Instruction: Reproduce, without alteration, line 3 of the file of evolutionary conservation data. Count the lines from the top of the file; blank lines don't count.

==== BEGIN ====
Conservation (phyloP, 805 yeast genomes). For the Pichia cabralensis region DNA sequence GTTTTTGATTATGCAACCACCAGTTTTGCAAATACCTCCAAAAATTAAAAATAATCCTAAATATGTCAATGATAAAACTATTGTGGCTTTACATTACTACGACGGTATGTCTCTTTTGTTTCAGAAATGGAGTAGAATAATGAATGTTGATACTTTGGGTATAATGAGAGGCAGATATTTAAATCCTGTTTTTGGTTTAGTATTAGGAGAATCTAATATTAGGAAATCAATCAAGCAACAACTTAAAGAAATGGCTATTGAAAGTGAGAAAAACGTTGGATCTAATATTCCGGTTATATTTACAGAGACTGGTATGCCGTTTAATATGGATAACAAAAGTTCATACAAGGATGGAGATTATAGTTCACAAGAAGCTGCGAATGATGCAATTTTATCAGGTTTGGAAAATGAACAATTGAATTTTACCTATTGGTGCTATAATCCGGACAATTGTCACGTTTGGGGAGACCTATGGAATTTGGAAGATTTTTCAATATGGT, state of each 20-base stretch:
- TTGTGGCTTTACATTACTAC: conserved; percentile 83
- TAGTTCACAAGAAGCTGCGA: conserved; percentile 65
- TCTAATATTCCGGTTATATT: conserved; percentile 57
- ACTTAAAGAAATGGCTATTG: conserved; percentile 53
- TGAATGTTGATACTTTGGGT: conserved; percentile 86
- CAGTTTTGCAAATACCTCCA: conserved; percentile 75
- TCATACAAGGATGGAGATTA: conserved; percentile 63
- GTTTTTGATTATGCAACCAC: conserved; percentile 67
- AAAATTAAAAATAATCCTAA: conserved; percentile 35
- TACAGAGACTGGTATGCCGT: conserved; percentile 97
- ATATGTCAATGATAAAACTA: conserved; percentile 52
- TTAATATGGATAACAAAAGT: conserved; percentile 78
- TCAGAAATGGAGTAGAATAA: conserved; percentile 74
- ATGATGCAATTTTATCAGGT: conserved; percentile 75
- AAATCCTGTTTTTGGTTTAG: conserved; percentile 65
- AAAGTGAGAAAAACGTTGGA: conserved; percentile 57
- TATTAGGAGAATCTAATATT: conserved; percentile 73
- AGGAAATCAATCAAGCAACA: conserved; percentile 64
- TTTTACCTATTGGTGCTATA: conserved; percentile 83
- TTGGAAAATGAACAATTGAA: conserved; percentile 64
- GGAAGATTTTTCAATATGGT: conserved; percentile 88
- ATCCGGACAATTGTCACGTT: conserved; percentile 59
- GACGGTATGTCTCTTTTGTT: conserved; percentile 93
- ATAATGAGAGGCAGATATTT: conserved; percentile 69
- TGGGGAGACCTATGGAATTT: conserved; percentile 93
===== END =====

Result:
- TAGTTCACAAGAAGCTGCGA: conserved; percentile 65